structure.  There are many instances of extensions defined in other
   specifications.  Several mechanisms to accommodate this practice are
   available in X.208, X.68x, or both, as described below.

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   X.208 defines the ANY DEFINED BY production for specifying open
   types.  This typically appears in a SEQUENCE along with an OBJECT
   IDENTIFIER that indicates the type of object that is encoded.  The
   ContentInfo structure, shown below from [RFC5652], uses ANY DEFINED
   BY along with an OBJECT IDENTIFIER field to identify and convey
   arbitrary types of data.  Each content type to be wrapped in a
   ContentInfo is assigned a unique OBJECT IDENTIFIER, such as the
   id-signedData shown below.  However, X.208 does not provide a formal
   means for establishing a relationship between a type and the type
   identifier.  Any associations are done in the comments of the module
   and/or the text of the associated document.

   -- from RFC 5652
   ContentInfo ::= SEQUENCE {
       contentType ContentType,
       content [0] EXPLICIT ANY DEFINED BY contentType }

   ContentType ::= OBJECT IDENTIFIER

   id-signedData OBJECT IDENTIFIER ::= { iso(1) member-body(2)
      us(840) rsadsi(113549) pkcs(1) pkcs7(7) 2 }

   ANY DEFINED BY may also appear using an INTEGER to indicate the type
   of object that is encoded, as shown in the following example from

   -- from RFC 5280
   ExtensionAttribute ::=  SEQUENCE {
       extension-attribute-type [0] IMPLICIT INTEGER
       extension-attribute-value [1]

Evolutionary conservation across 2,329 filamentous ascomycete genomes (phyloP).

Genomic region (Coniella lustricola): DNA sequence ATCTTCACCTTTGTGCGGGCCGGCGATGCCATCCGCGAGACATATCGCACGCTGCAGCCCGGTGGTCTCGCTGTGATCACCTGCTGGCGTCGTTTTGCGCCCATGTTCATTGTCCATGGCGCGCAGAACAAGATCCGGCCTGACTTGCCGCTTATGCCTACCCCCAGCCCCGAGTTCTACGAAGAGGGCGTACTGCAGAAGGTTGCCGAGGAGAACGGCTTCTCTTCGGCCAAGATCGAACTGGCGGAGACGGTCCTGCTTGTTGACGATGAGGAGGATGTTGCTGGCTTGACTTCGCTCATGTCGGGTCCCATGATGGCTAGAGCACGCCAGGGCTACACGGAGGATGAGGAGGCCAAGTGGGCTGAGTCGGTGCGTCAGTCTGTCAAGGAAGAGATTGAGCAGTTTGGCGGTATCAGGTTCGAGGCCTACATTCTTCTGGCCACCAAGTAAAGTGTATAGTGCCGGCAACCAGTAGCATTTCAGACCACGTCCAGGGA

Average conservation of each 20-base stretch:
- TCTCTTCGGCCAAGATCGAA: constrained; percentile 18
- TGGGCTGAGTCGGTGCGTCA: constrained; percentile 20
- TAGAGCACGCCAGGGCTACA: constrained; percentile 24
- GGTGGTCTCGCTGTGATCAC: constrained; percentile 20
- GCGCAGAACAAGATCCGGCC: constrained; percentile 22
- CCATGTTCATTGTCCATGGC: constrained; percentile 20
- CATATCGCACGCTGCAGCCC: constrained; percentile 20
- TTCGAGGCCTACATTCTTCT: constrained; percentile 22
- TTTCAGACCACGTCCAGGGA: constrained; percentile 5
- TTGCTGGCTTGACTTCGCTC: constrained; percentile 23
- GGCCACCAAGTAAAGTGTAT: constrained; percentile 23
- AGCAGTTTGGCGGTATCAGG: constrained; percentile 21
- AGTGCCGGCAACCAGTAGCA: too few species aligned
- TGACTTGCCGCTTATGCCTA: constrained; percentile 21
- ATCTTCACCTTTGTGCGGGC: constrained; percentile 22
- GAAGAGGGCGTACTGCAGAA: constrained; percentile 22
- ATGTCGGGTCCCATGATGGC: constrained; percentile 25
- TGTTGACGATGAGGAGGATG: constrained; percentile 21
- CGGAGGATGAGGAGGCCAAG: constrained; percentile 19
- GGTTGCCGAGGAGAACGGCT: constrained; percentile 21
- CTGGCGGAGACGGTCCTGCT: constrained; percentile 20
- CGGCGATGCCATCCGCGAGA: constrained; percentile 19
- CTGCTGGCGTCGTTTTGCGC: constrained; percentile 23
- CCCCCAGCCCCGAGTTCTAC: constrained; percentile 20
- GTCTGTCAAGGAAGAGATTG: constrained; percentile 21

ANY DEFINED BY extension-attribute-type }

   Though the usage of ANY DEFINED BY was deprecated in 1994, it appears
   in some active specifications.  The AttributeValue definition in
   [RFC5280] uses ANY with a DEFINED BY comment to bind the value to a
   type identifier field.

   -- from RFC 5280
   AttributeTypeAndValue ::= SEQUENCE {
       type     AttributeType,
       value    AttributeValue }

   AttributeType ::= OBJECT IDENTIFIER

   AttributeValue ::= ANY -- DEFINED BY AttributeType

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   Both X.208 and X.68x allow open types to be implemented using OCTET
   STRINGs and BIT STRINGs as containers.  The definitions of Extension
   and SubjectPublicKeyInfo in [RFC5280] demonstrate the usage of OCTET
   STRING and BIT STRING, respectively, to convey information that is
   further defined using ASN.1.

   -- from RFC 5280
   Extension  ::=  SEQUENCE  {
       extnID      OBJECT IDENTIFIER,
       critical    BOOLEAN DEFAULT FALSE,
       extnValue   OCTET STRING
       -- contains the DER encoding of an ASN.1 value
       -- corresponding to the extension type identified
       -- by extnID

   SubjectPublicKeyInfo  ::=  SEQUENCE  {
        algorithm            AlgorithmIdentifier,
        subjectPublicKey     BIT STRING  }

   In both cases, the prose of the specification describes that the
   adjacent OBJECT IDENTIFIER value indicates the type of structure
   within the value of the primitive OCTET STRING or BIT STRING type.
   For example, where an extnID field contains the value
   id-ce-basicConstraints, the extnValue field contains an encoded